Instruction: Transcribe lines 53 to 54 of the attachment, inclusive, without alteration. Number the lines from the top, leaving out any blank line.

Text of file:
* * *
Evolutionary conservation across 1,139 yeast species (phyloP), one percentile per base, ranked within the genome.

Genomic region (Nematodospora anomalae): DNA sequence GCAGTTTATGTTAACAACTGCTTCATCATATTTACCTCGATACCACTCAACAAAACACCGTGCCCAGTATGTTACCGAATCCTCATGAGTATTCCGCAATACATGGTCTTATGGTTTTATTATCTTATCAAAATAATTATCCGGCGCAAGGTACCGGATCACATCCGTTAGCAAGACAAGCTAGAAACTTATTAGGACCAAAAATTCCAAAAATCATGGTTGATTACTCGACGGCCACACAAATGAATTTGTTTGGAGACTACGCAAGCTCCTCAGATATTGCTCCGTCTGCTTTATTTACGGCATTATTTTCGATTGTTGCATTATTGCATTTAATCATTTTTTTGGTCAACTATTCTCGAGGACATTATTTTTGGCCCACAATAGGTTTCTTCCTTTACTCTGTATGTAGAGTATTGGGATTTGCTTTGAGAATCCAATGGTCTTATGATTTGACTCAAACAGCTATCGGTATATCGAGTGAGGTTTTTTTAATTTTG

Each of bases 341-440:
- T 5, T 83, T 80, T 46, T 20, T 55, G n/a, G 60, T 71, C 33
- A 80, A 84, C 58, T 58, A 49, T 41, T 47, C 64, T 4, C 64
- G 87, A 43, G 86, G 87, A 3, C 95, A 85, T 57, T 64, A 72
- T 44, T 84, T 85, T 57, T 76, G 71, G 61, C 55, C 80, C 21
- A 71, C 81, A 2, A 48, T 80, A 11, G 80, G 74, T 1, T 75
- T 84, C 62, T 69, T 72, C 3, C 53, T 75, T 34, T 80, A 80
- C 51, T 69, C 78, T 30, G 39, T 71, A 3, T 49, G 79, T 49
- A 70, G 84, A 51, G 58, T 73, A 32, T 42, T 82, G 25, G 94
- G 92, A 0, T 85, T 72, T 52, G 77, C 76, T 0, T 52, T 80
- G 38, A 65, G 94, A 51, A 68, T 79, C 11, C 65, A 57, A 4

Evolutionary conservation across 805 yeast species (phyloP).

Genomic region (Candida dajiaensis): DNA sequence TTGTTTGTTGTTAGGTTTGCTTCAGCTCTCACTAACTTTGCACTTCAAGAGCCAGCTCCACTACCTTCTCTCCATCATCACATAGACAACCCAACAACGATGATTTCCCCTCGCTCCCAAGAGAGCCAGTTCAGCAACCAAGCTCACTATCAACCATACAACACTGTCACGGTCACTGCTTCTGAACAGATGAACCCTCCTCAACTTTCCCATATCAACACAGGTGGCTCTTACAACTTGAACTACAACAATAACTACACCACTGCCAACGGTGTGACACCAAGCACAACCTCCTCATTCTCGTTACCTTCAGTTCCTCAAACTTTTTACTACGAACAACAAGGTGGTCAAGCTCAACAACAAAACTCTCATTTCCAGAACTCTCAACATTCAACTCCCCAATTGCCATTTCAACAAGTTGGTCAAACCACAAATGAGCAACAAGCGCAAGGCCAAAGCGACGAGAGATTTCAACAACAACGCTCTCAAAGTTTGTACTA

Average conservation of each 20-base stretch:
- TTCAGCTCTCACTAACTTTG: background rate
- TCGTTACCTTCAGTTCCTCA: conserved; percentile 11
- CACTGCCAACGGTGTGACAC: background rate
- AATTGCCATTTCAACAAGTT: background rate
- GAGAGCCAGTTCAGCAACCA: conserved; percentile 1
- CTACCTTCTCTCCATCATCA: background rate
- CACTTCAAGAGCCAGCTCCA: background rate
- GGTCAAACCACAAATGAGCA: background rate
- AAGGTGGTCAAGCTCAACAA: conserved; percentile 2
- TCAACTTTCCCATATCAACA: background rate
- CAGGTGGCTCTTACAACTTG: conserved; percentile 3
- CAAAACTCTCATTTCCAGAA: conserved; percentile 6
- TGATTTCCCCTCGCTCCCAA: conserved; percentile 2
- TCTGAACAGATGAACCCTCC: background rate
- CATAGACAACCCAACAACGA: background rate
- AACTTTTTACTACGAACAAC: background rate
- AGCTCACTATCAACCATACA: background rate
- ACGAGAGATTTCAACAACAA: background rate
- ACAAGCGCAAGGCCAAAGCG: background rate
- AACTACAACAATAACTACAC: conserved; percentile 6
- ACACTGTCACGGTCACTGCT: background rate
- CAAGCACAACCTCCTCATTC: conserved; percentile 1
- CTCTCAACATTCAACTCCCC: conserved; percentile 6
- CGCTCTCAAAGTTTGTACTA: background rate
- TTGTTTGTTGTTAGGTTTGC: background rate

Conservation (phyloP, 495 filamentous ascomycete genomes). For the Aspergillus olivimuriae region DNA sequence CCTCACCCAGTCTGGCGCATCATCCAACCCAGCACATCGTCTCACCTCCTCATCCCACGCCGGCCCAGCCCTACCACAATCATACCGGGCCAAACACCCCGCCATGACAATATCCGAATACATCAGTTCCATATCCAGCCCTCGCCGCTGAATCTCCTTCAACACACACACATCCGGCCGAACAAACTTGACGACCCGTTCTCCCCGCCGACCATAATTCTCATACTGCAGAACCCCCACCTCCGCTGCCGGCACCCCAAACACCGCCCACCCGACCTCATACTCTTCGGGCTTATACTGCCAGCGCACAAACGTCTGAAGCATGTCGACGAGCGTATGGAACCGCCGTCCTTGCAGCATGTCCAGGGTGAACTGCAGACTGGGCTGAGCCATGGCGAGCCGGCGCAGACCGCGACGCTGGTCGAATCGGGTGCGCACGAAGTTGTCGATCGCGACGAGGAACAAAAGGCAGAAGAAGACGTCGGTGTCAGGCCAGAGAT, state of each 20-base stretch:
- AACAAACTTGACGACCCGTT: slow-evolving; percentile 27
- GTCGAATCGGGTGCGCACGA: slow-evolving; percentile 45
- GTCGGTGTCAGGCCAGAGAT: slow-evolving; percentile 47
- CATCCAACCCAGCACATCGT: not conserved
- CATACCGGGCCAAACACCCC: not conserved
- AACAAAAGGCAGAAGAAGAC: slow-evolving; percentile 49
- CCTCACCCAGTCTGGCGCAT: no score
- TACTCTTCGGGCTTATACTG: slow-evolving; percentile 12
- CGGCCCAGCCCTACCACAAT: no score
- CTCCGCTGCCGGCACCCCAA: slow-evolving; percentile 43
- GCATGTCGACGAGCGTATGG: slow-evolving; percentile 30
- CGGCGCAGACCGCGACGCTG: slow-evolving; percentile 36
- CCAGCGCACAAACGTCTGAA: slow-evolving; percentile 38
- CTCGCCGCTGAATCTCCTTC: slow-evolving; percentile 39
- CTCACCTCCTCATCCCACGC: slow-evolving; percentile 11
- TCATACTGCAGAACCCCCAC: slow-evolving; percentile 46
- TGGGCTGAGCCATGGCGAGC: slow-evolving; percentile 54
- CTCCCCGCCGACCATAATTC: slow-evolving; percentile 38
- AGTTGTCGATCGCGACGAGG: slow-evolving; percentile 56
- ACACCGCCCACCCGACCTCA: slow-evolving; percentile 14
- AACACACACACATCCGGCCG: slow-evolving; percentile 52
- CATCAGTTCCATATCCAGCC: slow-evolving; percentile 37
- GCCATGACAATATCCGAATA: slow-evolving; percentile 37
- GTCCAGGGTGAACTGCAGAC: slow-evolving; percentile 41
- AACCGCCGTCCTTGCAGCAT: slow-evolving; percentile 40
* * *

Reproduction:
- GCATGTCGACGAGCGTATGG: slow-evolving; percentile 30
- CGGCGCAGACCGCGACGCTG: slow-evolving; percentile 36